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Psychosis in Parkinson’s disease (PD) is common and associated with a range of negative outcomes. Dementia and psychosis are highly correlated in PD, but the frequency and correlates of psychosis in patients without cognitive impairment are not well understood. One hundred and ninety-one non-demented PD patients at two movement disorders centers participated in a study of neuropsychiatric complications in PD and completed a detailed neurological and neuropsychiatric assessment, including the rater-administered Parkinson Psychosis Rating Scale for hallucinations, delusions, and minor symptoms of psychosis (illusions and misidentification of persons). Psychotic symptoms were present in 21.5% of the sample. Visual hallucinations were most common (13.6%), followed by auditory hallucinations (6.8%), illusions or misidentification of people (7.3%), and paranoid ideation (4.7%). Visual hallucinations and illusions or misidentification of people were the most common comorbid symptoms (3.1%). Depression (P = 0.01) and rapid eye movement behavior disorder symptoms (P = 0.03) were associated with psychosis in a multivariable model. The odds of experiencing psychotic symptoms were approximately five times higher in patients with comorbid disorders of depression and sleep-wakefulness. Even in patients without global cognitive impairment, psychosis in PD is common and most highly correlated with other non-motor symptoms. Screening for psychosis should occur at all stages of PD as part of a broad non-motor assessment. In addition, these findings suggest a common neural substrate for disturbances of perception, mood, sleep-wakefulness, and incipient cognitive decline in PD.
Numerous psychiatric and other non-motor complications are common in Parkinson’s disease (PD). In cross-sectional studies, the most prevalent and well-studied disorders in specialty care settings are depression (20%–40%), dementia (20%–30%), and psychosis (15%–30%),1–3 but the cumulative prevalence of these disorders is much higher.4 In a recent study, up to 60% of community-based PD patients experienced delusions or hallucinations over the course of approximately a decade.5
In addition to being highly prevalent, psychosis in PD (PD-P; i.e., hallucinations, delusions, or minor symptoms [e.g., sense of presence, visual illusions, or passage hallucinations]6) is a challenging clinical problem because it has been found to increase caregiver stress and is the main risk factor for nursing home placement.7 Regarding risk factors, PD-P has generally been linked to PD medications since the introduction of levodopa in the mid-1960s.8 However, recent research has suggested that the etiology of PD-P is complex. Though many studies have examined the effect of dopamine replacement therapy on PD-P, a small number have examined other potential correlates of psychosis, such as dementia, comorbid psychiatric illness, and sleep disorders.7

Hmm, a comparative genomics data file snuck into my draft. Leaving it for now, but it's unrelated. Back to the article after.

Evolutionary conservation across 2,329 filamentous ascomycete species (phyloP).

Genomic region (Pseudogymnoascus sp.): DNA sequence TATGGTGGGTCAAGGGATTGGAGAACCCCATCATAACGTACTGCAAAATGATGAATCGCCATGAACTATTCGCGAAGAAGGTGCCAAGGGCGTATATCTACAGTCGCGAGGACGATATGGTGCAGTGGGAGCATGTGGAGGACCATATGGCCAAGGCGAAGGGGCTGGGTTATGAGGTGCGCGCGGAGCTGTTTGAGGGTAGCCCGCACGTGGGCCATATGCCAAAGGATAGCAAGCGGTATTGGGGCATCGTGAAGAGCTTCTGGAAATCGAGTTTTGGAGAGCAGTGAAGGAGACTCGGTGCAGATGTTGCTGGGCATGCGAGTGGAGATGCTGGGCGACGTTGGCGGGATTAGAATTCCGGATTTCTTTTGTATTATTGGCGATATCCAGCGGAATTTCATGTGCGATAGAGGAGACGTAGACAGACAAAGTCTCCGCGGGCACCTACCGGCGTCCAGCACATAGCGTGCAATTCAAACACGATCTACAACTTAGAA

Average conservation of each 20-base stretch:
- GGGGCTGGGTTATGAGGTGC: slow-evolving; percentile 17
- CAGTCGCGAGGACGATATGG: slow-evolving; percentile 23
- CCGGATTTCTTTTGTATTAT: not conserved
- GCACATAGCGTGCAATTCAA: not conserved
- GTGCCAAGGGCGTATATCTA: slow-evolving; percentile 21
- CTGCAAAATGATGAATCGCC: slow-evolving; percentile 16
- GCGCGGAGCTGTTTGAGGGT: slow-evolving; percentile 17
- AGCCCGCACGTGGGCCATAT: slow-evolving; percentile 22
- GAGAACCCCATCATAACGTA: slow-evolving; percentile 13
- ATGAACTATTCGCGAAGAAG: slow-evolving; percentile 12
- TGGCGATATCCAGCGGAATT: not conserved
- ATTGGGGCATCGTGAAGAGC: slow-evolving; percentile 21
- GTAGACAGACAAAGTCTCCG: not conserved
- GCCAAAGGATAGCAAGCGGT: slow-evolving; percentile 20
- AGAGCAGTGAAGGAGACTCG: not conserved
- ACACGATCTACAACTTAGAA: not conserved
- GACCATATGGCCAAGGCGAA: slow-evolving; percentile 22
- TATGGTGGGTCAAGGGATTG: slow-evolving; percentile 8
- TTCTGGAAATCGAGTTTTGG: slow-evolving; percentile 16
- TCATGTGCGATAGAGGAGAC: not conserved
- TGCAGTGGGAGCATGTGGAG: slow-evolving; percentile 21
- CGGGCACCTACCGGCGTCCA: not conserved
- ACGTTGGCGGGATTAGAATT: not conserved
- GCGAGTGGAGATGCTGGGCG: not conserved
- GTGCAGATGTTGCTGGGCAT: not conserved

More specifically, there are limited studies examining the frequency and correlates of PD-P in non-demented patients. A recent study9 did examine “thought disorders,” defined by vivid dreams, hallucinations, delusions, and/or psychosis based on a single Unified Parkinson’s Disease Rating Scale (UPDRS) item, in non-demented patients. The study found that thought disorders were associated with increasing PD duration, depressive and dysautonomic symptoms, and lower Mini–Mental State Examination10 (MMSE) scores. However, psychosis was not evaluated using a specific psychosis instrument, and the cut-off score used to characterize patients as non-demented was low, likely leading to inclusion of patients with significant cognitive impairment in the study sample. In another recent study11 of hallucinations in non-demented patients, in a multivariate model, neuropsychiatric symptoms were associated with the presence of psychosis, but this study examined only hallucinations and used a global measure (i.e., the Neuropsychiatric Inventory12) to assess neuropsychiatric symptoms.
Because psychosis is a risk factor for the development of PD dementia13 and mortality,14 recognition of psychosis before the onset of significant cognitive impairment would help identify patients at increased risk of subsequent cognitive decline. In addition, identification of other clinical and demographic factors associated with PD-P might allow for the development of a patient risk profile for psychosis, facilitating the identification of psychosis at an early stage and identifying patients who may have a supra-additive risk for subsequent cognitive decline.
The main aims of this study were (1) to examine the frequency of PD-P in patients without dementia and (2) to determine the clinical and demographic factors independently associated with psychosis in this PD subgroup.